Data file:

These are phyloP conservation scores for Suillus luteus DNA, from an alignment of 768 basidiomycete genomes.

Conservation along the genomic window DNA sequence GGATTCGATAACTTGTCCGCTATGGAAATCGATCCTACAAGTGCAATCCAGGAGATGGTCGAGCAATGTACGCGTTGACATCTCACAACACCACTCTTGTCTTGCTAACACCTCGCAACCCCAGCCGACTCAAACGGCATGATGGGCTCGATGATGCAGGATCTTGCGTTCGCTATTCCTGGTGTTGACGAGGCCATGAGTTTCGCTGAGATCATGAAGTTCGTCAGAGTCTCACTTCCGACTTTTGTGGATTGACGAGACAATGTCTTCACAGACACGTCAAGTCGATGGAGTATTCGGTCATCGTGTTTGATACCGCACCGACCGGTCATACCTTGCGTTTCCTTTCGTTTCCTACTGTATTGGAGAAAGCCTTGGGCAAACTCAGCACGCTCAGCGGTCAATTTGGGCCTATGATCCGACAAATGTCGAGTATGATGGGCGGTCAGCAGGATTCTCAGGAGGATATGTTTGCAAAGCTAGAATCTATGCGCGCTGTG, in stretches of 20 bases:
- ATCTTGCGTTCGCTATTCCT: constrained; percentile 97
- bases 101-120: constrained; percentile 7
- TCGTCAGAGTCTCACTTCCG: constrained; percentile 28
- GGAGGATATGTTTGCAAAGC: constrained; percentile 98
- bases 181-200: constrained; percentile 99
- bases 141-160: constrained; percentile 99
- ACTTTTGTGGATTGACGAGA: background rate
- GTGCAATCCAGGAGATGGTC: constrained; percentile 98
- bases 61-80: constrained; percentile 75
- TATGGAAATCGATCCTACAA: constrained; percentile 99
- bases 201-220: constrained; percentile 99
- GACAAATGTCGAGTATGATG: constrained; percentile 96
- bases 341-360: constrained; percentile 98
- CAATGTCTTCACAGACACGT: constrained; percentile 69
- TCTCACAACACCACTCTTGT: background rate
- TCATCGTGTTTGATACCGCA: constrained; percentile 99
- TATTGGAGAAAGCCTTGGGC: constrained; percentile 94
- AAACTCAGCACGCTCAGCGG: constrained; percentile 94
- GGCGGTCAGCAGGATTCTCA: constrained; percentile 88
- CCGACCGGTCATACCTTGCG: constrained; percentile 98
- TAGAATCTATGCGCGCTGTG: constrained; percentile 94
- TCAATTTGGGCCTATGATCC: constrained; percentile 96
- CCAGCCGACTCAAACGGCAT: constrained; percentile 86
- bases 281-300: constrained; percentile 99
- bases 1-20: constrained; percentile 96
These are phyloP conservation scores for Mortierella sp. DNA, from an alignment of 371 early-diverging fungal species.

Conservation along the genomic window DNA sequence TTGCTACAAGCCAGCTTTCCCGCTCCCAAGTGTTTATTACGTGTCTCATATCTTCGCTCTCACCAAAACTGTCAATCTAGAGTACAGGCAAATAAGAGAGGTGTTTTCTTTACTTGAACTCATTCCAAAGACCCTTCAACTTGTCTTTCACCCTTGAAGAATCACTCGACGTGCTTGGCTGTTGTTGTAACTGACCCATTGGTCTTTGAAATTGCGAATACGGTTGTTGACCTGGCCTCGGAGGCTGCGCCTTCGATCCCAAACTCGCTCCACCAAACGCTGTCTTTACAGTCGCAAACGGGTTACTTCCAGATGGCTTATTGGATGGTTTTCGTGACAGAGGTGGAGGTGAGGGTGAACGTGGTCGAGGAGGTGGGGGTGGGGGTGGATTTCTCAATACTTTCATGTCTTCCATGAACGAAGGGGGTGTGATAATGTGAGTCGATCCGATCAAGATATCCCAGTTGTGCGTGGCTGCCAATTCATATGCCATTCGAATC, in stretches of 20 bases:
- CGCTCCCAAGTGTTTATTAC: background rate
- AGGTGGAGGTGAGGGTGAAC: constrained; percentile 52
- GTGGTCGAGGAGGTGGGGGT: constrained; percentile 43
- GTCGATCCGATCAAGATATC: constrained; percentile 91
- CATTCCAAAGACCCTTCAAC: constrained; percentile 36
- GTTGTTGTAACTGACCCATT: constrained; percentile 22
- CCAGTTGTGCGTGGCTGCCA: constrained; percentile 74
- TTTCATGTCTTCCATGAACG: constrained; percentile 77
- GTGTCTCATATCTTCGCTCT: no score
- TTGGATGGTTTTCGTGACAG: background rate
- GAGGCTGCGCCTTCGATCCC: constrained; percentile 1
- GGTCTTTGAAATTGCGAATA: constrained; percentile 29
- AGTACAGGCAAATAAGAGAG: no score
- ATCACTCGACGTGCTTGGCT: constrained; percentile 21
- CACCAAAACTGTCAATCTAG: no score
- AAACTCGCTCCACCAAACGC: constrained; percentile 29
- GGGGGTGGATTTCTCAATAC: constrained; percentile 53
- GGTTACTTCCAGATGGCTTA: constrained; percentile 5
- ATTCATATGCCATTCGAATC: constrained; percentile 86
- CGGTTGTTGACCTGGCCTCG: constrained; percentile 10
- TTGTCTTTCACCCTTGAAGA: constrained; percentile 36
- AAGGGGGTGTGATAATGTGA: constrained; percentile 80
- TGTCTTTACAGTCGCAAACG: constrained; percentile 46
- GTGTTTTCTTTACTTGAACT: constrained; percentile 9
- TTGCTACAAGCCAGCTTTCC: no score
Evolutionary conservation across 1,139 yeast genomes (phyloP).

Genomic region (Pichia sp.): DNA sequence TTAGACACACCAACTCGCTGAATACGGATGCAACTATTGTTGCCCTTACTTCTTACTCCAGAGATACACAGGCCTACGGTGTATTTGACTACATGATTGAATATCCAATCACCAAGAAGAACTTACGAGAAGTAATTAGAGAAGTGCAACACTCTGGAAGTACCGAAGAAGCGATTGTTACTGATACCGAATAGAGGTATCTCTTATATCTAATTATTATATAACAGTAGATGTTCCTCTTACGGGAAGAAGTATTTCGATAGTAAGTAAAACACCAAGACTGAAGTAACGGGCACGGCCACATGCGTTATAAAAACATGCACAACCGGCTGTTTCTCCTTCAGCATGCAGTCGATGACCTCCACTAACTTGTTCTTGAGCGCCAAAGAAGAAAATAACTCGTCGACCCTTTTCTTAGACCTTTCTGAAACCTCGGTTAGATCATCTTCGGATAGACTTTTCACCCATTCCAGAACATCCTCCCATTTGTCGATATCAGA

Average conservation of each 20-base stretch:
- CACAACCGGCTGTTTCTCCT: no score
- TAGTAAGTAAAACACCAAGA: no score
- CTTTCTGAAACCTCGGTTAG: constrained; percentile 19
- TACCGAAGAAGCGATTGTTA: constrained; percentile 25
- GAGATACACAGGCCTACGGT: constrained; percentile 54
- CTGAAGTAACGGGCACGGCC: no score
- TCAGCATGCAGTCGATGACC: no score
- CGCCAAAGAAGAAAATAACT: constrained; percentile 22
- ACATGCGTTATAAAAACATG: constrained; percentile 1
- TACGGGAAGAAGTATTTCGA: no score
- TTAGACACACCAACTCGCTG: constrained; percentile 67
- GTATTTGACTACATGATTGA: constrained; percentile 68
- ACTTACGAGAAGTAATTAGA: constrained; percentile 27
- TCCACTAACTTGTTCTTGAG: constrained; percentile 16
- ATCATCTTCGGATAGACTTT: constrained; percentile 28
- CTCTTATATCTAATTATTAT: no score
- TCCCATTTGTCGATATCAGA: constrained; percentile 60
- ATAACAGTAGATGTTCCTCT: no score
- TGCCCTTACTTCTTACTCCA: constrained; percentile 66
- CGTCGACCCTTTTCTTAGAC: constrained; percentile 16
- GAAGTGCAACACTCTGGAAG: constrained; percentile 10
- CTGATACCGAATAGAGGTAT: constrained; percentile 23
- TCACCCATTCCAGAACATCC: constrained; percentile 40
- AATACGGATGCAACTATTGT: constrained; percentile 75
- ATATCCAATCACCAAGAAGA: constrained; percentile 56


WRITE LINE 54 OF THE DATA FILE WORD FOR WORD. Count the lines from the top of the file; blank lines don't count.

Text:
- TTGCTACAAGCCAGCTTTCC: no score